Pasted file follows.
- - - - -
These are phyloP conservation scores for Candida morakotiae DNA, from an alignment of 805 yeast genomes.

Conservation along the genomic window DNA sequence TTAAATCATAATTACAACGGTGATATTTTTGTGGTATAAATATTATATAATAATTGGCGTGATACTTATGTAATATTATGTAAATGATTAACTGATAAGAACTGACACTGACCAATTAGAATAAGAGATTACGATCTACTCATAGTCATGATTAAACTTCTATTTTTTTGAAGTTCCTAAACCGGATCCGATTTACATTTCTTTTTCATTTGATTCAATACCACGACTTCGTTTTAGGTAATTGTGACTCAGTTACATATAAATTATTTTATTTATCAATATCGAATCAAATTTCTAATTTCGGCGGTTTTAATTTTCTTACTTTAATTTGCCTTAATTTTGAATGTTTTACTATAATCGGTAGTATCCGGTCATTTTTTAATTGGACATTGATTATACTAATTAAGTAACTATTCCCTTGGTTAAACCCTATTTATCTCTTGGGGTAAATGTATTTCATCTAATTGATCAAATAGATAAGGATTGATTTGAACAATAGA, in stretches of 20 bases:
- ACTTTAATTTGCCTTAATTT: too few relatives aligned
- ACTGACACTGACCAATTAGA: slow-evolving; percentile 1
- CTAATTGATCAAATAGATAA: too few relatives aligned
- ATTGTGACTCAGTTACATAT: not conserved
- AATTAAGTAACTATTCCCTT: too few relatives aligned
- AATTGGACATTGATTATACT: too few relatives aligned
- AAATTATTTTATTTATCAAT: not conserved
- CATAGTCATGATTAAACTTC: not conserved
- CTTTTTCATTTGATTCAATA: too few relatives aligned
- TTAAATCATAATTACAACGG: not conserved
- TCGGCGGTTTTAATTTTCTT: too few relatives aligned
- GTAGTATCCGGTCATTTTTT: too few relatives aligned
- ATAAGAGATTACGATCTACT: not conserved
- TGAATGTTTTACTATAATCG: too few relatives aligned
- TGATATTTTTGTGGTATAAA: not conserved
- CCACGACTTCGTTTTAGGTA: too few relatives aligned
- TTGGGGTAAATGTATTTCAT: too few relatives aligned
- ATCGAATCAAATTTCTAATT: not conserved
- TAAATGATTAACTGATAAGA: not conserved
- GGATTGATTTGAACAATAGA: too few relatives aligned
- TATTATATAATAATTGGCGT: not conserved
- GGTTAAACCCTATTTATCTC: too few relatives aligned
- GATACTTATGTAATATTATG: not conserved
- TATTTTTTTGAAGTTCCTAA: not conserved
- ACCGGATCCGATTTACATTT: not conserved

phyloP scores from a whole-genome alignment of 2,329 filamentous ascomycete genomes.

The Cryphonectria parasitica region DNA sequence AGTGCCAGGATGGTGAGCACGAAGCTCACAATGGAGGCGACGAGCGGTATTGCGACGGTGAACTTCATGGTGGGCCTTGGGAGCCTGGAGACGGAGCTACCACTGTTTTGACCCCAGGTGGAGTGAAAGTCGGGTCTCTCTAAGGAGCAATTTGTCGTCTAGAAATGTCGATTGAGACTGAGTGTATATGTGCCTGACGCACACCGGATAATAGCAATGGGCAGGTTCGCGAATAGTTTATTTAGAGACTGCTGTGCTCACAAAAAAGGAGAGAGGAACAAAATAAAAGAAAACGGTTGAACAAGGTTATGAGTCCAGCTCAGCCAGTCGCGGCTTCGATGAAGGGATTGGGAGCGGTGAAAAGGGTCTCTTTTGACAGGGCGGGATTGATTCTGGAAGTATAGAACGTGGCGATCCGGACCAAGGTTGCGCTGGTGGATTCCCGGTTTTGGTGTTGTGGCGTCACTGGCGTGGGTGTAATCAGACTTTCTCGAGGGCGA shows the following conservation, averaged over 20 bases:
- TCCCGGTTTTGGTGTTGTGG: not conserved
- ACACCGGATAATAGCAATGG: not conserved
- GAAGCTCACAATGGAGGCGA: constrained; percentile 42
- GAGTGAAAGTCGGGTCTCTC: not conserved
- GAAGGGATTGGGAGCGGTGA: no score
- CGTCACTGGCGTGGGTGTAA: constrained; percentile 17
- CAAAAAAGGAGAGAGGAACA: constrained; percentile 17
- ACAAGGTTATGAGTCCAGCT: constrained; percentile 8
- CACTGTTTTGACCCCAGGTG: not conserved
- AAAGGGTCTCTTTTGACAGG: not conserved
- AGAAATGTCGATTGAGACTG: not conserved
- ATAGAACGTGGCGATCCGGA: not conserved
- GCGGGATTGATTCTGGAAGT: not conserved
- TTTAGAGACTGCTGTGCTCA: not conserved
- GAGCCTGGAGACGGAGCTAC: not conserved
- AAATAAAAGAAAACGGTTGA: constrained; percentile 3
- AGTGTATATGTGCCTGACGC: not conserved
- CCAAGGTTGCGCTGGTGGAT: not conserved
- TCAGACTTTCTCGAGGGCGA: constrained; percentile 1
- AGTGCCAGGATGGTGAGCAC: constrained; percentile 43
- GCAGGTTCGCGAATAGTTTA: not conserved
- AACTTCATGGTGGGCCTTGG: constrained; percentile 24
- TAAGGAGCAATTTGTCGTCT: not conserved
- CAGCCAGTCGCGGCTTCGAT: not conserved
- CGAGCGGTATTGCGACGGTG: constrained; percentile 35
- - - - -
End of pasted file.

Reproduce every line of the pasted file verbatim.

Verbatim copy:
These are phyloP conservation scores for Candida morakotiae DNA, from an alignment of 805 yeast genomes.

Conservation along the genomic window DNA sequence TTAAATCATAATTACAACGGTGATATTTTTGTGGTATAAATATTATATAATAATTGGCGTGATACTTATGTAATATTATGTAAATGATTAACTGATAAGAACTGACACTGACCAATTAGAATAAGAGATTACGATCTACTCATAGTCATGATTAAACTTCTATTTTTTTGAAGTTCCTAAACCGGATCCGATTTACATTTCTTTTTCATTTGATTCAATACCACGACTTCGTTTTAGGTAATTGTGACTCAGTTACATATAAATTATTTTATTTATCAATATCGAATCAAATTTCTAATTTCGGCGGTTTTAATTTTCTTACTTTAATTTGCCTTAATTTTGAATGTTTTACTATAATCGGTAGTATCCGGTCATTTTTTAATTGGACATTGATTATACTAATTAAGTAACTATTCCCTTGGTTAAACCCTATTTATCTCTTGGGGTAAATGTATTTCATCTAATTGATCAAATAGATAAGGATTGATTTGAACAATAGA, in stretches of 20 bases:
- ACTTTAATTTGCCTTAATTT: too few relatives aligned
- ACTGACACTGACCAATTAGA: slow-evolving; percentile 1
- CTAATTGATCAAATAGATAA: too few relatives aligned
- ATTGTGACTCAGTTACATAT: not conserved
- AATTAAGTAACTATTCCCTT: too few relatives aligned
- AATTGGACATTGATTATACT: too few relatives aligned
- AAATTATTTTATTTATCAAT: not conserved
- CATAGTCATGATTAAACTTC: not conserved
- CTTTTTCATTTGATTCAATA: too few relatives aligned
- TTAAATCATAATTACAACGG: not conserved
- TCGGCGGTTTTAATTTTCTT: too few relatives aligned
- GTAGTATCCGGTCATTTTTT: too few relatives aligned
- ATAAGAGATTACGATCTACT: not conserved
- TGAATGTTTTACTATAATCG: too few relatives aligned
- TGATATTTTTGTGGTATAAA: not conserved
- CCACGACTTCGTTTTAGGTA: too few relatives aligned
- TTGGGGTAAATGTATTTCAT: too few relatives aligned
- ATCGAATCAAATTTCTAATT: not conserved
- TAAATGATTAACTGATAAGA: not conserved
- GGATTGATTTGAACAATAGA: too few relatives aligned
- TATTATATAATAATTGGCGT: not conserved
- GGTTAAACCCTATTTATCTC: too few relatives aligned
- GATACTTATGTAATATTATG: not conserved
- TATTTTTTTGAAGTTCCTAA: not conserved
- ACCGGATCCGATTTACATTT: not conserved

phyloP scores from a whole-genome alignment of 2,329 filamentous ascomycete genomes.

The Cryphonectria parasitica region DNA sequence AGTGCCAGGATGGTGAGCACGAAGCTCACAATGGAGGCGACGAGCGGTATTGCGACGGTGAACTTCATGGTGGGCCTTGGGAGCCTGGAGACGGAGCTACCACTGTTTTGACCCCAGGTGGAGTGAAAGTCGGGTCTCTCTAAGGAGCAATTTGTCGTCTAGAAATGTCGATTGAGACTGAGTGTATATGTGCCTGACGCACACCGGATAATAGCAATGGGCAGGTTCGCGAATAGTTTATTTAGAGACTGCTGTGCTCACAAAAAAGGAGAGAGGAACAAAATAAAAGAAAACGGTTGAACAAGGTTATGAGTCCAGCTCAGCCAGTCGCGGCTTCGATGAAGGGATTGGGAGCGGTGAAAAGGGTCTCTTTTGACAGGGCGGGATTGATTCTGGAAGTATAGAACGTGGCGATCCGGACCAAGGTTGCGCTGGTGGATTCCCGGTTTTGGTGTTGTGGCGTCACTGGCGTGGGTGTAATCAGACTTTCTCGAGGGCGA shows the following conservation, averaged over 20 bases:
- TCCCGGTTTTGGTGTTGTGG: not conserved
- ACACCGGATAATAGCAATGG: not conserved
- GAAGCTCACAATGGAGGCGA: constrained; percentile 42
- GAGTGAAAGTCGGGTCTCTC: not conserved
- GAAGGGATTGGGAGCGGTGA: no score
- CGTCACTGGCGTGGGTGTAA: constrained; percentile 17
- CAAAAAAGGAGAGAGGAACA: constrained; percentile 17
- ACAAGGTTATGAGTCCAGCT: constrained; percentile 8
- CACTGTTTTGACCCCAGGTG: not conserved
- AAAGGGTCTCTTTTGACAGG: not conserved
- AGAAATGTCGATTGAGACTG: not conserved
- ATAGAACGTGGCGATCCGGA: not conserved
- GCGGGATTGATTCTGGAAGT: not conserved
- TTTAGAGACTGCTGTGCTCA: not conserved
- GAGCCTGGAGACGGAGCTAC: not conserved
- AAATAAAAGAAAACGGTTGA: constrained; percentile 3
- AGTGTATATGTGCCTGACGC: not conserved
- CCAAGGTTGCGCTGGTGGAT: not conserved
- TCAGACTTTCTCGAGGGCGA: constrained; percentile 1
- AGTGCCAGGATGGTGAGCAC: constrained; percentile 43
- GCAGGTTCGCGAATAGTTTA: not conserved
- AACTTCATGGTGGGCCTTGG: constrained; percentile 24
- TAAGGAGCAATTTGTCGTCT: not conserved
- CAGCCAGTCGCGGCTTCGAT: not conserved
- CGAGCGGTATTGCGACGGTG: constrained; percentile 35